Gifts Come in All Shapes and Sizes
Psalm 139; Acts 17:22-31
Rev. Dr. Donna Giver-Johnston
May 14, 2017
We heard two very different Scripture readings this morning:
One is poetry; the other is prose
One is a prayer; the other is a proof
One is a psalm; the other is a speech
One is for God’s chosen ones the Israelites, to encourage the faith of the ones who believe in and gather to worship the one true God.
The other is for the Gentiles, those outside the faith, the Greek philosophers who worship many gods and need proof that there is only one true God.
These two readings couldn’t be more different, and yet they say the same thing: God gives gifts—of all shapes and sizes—that remind us of God’s presence among us.
In Acts, Paul preaches to the Gentiles: “God made the world and everything in it.
God is the Lord of heaven and earth. God does not live in shrines of gold or silver or stone, but God made all nations to inhabit the earth.” Paul reminds the skeptics—then and now: God can be found all over the world, in the beauty of the earth. All we have to do is to open our eyes and receive the gift.
I was away last week on Study Leave. I gathered together with colleagues in ministry, fellow pastors with whom I graduated from Princeton Seminary 20 years ago. We met in a cabin in Cook Forest, near the Clarion River in northwest central Pennsylvania. Once called the “Black Forest,” the area is famous for its towering white pines and hemlocks.
At the turn of the century, much of Pennsylvania’s forests were being cut down for lumber. The lumber industry was booming. But, lumber baron Anthony Cook thought that some of the beautiful forest should be preserved. The idea to make Cook Forest a public park originated with Major Israel McCreight on his first visit to what lumber baron Anthony Cook called the “Forest Cathedral” “It was a beautiful day, August 21, 1910, as Cook led the way into the silent ‘temple of the gods’, and then listened to the exclamations of astonishment that were sure to come from those who followed along the fern-bound path in this fairyland. Often there was heard no comment, for in this silent cathedral of the Almighty, it was unuttered. Frequently it was observed that sturdy men could not restrain their tears, at the solemnity of their environment. It was during this walk that Cook and McCreight sat down on a log to talk about the future fate of the magnificent panorama they saw and felt all about them, They agreed that no greater crime could be committed than to destroy this; it must be saved for humanity’s sake.” And so it was: Cook Forest became the first Pennsylvania State Park acquired to preserve a natural landmark.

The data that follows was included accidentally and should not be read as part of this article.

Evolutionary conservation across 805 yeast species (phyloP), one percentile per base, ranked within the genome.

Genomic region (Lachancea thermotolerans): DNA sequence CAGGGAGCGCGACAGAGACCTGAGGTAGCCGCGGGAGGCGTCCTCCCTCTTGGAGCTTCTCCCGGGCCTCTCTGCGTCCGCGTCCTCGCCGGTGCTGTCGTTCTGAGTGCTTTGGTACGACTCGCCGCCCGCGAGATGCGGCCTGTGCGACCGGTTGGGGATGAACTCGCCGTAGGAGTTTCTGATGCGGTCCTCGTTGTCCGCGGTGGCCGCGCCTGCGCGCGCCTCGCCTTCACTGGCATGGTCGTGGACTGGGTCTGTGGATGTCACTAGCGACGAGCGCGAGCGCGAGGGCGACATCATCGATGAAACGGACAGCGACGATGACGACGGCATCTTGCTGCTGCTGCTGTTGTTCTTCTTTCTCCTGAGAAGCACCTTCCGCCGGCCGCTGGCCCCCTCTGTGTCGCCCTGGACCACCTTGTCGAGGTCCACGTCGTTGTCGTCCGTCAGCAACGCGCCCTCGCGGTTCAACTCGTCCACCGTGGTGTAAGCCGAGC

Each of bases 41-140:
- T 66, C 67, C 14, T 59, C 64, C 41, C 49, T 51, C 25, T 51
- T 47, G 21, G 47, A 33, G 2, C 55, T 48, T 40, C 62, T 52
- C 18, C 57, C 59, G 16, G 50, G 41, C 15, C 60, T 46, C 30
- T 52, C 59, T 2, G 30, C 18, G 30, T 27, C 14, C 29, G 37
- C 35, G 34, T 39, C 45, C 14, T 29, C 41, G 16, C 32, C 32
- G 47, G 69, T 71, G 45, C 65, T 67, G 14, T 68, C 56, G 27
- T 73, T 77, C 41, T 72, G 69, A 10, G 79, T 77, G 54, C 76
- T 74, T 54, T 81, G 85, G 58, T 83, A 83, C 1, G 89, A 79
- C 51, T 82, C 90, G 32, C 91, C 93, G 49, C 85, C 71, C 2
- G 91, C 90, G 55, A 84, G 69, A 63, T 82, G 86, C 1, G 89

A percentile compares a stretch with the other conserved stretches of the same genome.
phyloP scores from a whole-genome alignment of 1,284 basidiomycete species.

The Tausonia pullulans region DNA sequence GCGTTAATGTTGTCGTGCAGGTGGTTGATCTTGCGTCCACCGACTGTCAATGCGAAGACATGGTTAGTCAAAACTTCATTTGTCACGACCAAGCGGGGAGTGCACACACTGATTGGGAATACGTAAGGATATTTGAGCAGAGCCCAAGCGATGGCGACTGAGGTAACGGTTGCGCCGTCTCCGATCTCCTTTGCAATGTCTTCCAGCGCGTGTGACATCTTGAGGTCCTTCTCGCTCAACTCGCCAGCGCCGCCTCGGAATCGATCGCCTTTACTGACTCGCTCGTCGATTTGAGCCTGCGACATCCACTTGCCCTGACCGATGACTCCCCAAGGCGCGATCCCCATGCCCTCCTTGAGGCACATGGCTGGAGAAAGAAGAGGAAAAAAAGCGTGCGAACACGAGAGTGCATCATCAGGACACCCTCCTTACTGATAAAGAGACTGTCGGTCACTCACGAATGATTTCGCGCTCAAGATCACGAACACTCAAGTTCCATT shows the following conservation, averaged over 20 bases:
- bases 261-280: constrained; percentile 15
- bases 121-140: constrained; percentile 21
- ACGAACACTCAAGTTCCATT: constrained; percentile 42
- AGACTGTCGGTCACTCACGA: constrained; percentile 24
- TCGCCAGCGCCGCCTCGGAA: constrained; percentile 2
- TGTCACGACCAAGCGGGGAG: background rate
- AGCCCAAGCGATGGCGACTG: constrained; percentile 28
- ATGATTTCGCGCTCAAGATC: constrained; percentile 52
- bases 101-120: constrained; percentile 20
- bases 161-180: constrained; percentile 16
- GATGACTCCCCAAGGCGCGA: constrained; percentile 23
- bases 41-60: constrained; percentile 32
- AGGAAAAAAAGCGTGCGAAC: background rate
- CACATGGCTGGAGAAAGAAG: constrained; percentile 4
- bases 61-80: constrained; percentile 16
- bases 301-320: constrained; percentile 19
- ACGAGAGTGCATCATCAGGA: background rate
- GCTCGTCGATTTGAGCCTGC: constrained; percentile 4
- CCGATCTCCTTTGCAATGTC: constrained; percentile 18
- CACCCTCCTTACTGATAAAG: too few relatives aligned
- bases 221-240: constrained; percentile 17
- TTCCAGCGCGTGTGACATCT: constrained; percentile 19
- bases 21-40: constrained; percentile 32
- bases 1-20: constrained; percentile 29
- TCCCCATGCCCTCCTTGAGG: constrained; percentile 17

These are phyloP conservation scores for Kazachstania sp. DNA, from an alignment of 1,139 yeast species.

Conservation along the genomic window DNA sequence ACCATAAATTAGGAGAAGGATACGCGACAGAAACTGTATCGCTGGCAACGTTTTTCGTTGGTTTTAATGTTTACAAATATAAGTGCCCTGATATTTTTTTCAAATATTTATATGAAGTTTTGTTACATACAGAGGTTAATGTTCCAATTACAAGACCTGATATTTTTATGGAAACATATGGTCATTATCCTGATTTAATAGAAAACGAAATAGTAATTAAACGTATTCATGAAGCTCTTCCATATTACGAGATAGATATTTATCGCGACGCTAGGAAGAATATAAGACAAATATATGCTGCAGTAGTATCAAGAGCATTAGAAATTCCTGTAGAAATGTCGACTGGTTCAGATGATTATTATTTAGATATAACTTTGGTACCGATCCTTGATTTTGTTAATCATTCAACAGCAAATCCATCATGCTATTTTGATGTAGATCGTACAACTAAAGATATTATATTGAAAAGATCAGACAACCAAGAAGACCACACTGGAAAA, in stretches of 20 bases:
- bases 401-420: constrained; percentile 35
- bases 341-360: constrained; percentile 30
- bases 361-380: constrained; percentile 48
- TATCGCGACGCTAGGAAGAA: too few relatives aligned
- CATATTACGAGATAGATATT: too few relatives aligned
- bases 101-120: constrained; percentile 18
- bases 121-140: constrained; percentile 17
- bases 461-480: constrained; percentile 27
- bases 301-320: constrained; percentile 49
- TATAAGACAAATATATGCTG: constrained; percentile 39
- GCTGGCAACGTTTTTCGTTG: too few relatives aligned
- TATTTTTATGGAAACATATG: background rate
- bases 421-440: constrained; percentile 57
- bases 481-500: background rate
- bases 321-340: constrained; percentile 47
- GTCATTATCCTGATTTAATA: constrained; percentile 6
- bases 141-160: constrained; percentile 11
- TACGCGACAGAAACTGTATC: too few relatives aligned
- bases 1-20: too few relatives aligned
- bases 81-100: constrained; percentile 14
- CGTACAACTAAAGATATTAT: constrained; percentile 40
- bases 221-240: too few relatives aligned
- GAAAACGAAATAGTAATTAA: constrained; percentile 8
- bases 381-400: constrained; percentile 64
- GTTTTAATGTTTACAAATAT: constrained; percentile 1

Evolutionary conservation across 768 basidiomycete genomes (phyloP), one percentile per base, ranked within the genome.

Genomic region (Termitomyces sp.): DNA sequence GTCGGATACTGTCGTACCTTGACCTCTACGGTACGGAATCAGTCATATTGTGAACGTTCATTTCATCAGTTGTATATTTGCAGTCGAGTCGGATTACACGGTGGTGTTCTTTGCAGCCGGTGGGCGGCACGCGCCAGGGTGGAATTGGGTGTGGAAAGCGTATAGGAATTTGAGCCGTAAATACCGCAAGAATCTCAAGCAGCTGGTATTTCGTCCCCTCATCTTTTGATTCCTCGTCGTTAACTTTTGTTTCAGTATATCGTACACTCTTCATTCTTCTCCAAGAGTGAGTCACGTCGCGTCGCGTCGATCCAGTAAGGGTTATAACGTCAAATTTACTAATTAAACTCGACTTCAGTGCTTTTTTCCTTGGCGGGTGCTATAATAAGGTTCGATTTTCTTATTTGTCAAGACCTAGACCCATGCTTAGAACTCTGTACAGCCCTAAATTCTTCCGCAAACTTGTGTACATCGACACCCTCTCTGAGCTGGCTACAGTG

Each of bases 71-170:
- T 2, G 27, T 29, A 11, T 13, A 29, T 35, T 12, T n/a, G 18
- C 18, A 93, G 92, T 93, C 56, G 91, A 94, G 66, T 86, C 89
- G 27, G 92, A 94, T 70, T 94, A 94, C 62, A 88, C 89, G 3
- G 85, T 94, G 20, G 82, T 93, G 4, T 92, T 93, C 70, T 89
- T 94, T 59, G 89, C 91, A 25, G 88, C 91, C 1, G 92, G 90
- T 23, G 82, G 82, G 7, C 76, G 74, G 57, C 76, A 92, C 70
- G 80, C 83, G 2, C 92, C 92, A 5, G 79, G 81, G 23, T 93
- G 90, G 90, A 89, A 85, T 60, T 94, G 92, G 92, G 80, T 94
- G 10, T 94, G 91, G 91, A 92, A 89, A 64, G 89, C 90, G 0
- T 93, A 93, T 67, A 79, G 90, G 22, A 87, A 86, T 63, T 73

One day we went for a walk through the Forest Cathedral. The sign at the start of the trail read: “This is a place made sacred by the centuries. Here in the Forest Cathedral, you walk in the presence of giants. Reflect. Relax. Enjoy this precious resource.” Immediately, I was struck by the immensity of the trees—some over 400 feet tall and 400 years old. As I walked among these gentle giants, I was in awe of this silent cathedral of the Almighty. As I opened my eyes to wonders of this ancient forest, I was aware of God’s power and presence among us. I experienced the ancient words of Scripture anew: God gives gifts—of all shapes and sizes—that remind us of God’s presence among us. All we have to do is open our eyes and receive the gift.
In the other reading, the Psalmist presents a very different image of God: